In primary care populations, the extent to which low-dose aspirin heightens risk for intracranial bleeding is unclear. Dr.
A cohort of new users of low-dose aspirin (75–300 mg; n = 199,079) aged 40–84 years and a 1:1 matched cohort of nonusers of low-dose aspirin at baseline were followed (maximum 14 years, median 5.4 years) to identify incident cases of ICB, with validation by manual review of patient records or linkage to hospitalization data. Using 10,000 frequency-matched controls, adjusted rate ratios (RRs) with 95% confidence intervals (CIs) were calculated for current low-dose aspirin use (0–7 days before the index date [ICB date for cases, the random date for controls]); reference group was never used. In this study, researchers estimated this risk in a large established U.K. database that is demographically representative of the country’s population. About 200,000 new users (age range, 40−80) of low-dose aspirin were matched by age, sex, and comorbidities with about 200,000 nonusers, and a nested case-control study was performed. Contamination by unrecorded over-the-counter aspirin use is minimal in this database, according to the authors’ previous research.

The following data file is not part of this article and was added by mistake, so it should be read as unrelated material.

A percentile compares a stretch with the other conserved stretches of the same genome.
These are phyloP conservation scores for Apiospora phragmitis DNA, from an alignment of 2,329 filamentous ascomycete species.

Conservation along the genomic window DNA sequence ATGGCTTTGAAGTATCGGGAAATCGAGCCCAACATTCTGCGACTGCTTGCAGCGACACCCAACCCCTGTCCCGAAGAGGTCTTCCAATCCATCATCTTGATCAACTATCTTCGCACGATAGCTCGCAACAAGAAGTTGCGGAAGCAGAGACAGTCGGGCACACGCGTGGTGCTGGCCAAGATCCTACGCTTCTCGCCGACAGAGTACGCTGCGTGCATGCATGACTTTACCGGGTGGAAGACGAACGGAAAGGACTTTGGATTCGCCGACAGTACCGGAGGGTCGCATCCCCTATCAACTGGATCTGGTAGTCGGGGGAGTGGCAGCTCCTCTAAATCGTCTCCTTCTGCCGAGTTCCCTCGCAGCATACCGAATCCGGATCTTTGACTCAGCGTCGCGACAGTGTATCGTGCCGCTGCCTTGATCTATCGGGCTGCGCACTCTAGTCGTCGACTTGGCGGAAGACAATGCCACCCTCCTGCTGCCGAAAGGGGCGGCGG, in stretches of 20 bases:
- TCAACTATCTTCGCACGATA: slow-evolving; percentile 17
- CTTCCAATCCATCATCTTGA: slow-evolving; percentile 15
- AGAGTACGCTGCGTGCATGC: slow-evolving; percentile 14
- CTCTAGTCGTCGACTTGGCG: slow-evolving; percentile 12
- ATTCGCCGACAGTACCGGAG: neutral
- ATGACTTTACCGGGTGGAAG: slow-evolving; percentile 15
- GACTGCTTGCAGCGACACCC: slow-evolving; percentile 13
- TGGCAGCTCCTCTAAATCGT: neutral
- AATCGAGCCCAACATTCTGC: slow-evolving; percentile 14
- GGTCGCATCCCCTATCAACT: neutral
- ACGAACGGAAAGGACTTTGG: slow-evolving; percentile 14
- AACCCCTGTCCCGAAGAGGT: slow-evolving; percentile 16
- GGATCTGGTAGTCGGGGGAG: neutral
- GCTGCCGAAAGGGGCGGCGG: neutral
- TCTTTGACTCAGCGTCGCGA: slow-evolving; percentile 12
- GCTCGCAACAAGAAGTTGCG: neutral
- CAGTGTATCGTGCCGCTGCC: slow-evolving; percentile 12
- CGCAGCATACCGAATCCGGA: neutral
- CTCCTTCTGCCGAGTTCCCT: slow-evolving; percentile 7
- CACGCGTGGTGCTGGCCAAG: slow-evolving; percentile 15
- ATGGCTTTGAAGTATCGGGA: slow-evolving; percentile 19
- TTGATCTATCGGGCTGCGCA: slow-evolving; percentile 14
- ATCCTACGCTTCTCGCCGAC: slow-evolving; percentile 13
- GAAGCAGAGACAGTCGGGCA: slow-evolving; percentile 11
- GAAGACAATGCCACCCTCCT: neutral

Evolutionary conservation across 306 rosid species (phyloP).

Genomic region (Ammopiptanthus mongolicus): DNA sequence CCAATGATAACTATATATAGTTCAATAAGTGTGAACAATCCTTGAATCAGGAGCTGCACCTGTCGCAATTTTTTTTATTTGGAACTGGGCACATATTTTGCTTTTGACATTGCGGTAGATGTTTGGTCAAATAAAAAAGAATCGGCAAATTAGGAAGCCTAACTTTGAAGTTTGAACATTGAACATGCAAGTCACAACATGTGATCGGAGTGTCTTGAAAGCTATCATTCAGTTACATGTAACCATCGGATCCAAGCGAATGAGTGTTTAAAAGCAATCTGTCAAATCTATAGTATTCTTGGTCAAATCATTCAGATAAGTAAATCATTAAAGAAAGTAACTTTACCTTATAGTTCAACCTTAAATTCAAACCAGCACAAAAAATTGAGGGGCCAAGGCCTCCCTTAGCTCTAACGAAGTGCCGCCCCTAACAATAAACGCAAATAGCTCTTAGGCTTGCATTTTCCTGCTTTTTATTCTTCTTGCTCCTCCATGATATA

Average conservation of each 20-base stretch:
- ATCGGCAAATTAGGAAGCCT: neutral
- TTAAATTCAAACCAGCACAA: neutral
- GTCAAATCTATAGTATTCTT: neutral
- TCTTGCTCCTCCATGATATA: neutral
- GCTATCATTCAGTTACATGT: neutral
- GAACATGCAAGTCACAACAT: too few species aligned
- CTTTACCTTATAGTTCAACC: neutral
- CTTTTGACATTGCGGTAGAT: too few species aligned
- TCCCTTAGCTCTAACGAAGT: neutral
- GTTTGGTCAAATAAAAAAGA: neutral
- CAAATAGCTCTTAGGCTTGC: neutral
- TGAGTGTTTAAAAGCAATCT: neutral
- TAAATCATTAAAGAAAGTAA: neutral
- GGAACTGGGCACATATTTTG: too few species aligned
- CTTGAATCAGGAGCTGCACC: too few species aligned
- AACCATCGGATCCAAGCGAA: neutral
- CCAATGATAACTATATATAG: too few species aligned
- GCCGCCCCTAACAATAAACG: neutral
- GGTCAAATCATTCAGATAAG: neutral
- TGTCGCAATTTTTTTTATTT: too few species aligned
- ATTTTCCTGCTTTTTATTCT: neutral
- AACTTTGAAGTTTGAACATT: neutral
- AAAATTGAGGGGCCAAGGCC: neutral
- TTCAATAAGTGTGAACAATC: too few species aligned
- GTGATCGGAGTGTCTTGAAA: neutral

It was found that in 1611 cases of intracranial bleeding occurred (46% intracerebral hemorrhage, 30% subdural hematoma, and 24% subarachnoid hemorrhage) during the median follow-up of 5.4 years, In analyses adjusted for various demographic and clinical factors, current use of low-dose aspirin was not associated with excess risk for intracranial bleeding overall (rate ratio, 0.98) or for intracerebral hemorrhage (RR, 0.98), subdural hematoma (RR, 1.23; 95% confidence interval, 0.95−1.59), or subarachnoid hemorrhage (RR, 0.77; 95% CI, 0.58−1.01).
The researchers concluded that –Low-dose aspirin is not associated with an increased risk of any type of ICB and is associated with a significantly decreased risk of SAH when used for ≥1 year.
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Dr. Kamal Kant Kohli
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